The Architecture of Modern Italy: Volume 2, Visions of Utopia, 1900-present, by Terry Kirk (Volume 1 here)
Princeton Architectural Press, 2005
Hardcover, 280 pages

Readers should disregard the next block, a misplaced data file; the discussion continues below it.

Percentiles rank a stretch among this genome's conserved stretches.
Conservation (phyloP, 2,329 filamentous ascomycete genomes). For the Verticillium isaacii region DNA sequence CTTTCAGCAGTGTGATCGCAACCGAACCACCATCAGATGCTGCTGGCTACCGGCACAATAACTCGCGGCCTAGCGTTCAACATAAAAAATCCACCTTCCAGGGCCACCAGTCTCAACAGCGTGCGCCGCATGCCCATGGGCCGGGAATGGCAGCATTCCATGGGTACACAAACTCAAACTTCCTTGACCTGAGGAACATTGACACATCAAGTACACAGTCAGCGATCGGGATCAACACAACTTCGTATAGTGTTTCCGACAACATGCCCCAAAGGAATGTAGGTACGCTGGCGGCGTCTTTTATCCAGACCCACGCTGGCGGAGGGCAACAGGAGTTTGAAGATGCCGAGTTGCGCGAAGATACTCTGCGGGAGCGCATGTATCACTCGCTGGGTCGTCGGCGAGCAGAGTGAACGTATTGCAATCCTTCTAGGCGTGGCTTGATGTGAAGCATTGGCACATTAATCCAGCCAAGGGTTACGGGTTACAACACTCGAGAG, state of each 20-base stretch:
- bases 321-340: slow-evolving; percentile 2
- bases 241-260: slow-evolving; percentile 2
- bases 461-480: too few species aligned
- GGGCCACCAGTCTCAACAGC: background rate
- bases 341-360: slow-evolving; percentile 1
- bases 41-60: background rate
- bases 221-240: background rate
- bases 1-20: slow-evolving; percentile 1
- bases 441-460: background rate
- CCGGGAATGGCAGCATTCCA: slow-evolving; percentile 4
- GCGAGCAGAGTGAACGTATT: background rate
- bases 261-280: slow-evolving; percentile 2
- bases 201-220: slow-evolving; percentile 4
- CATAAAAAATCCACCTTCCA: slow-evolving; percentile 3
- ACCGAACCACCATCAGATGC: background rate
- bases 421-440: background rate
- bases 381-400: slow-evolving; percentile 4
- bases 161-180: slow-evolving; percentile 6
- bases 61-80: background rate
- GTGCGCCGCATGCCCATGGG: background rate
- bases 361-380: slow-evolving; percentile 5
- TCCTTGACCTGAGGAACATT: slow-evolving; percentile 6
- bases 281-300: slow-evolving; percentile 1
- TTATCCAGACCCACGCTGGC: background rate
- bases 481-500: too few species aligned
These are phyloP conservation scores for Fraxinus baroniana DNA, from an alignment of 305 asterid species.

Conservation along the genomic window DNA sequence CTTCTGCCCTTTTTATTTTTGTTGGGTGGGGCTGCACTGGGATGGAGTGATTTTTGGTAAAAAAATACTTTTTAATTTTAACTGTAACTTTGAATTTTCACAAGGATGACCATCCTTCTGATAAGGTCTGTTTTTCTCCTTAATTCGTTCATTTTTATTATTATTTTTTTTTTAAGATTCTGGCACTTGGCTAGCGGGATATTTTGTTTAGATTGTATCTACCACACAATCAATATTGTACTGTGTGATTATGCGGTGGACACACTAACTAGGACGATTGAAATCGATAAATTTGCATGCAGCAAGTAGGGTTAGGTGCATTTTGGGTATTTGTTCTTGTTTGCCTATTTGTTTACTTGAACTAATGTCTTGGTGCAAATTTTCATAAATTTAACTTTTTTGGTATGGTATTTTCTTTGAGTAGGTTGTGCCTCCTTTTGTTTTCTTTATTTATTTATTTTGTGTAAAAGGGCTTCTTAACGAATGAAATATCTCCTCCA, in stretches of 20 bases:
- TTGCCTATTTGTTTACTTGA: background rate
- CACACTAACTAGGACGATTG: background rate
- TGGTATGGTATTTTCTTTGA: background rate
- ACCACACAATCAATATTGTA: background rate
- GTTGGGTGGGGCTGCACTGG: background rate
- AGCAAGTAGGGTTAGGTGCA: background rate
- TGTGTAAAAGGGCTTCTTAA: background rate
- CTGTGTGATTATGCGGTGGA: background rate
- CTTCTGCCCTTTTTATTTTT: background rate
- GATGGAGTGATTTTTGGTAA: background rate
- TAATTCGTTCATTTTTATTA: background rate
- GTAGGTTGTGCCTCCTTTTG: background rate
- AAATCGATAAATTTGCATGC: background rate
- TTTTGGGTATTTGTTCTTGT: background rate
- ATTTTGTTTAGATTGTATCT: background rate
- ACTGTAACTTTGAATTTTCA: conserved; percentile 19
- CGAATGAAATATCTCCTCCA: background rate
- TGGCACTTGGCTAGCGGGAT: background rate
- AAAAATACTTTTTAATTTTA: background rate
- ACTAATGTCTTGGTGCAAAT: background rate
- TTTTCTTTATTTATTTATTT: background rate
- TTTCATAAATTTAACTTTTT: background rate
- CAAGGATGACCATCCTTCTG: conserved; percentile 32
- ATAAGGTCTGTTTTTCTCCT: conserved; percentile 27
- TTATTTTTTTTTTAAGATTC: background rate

The second volume of Terry Kirk's history of architecture in modern Italy picks up where volume one left off, at the turn of the 20th century, when architecture was seen as an expression of the recently unified country. Politics plays a much greater role in this time frame, especially during Mussolini's reign between the two World Wars. Like many other European country, a dramatic break with history is the popular past of the time, Italy's called Rationalism and embodied by its most popular proponent, Guiseppe Terragni. While the author doesn't devote many pages to the architect, his presence is visible in both his contemporaries and followers. But Kirk stresses that Terragni was an exception to the overriding tendency of the time, which was characterized by a pull both forward and back. In other words, mid-century Italian architects didn't want to completely obliterate their past, but at the same time they didn't want to repeat it. While Italy never recaptured its ancient influence that spread far beyond its shores -- nor a clear national identity in architectural form -- its late 20th-century personalities -- such as Aldo Rossi, Mario Botta, and Renzo Piano -- are indicative of a cultural climate accepting and nurturing of pluralistic voices that eventually do spread Italian culture via their work in other countries.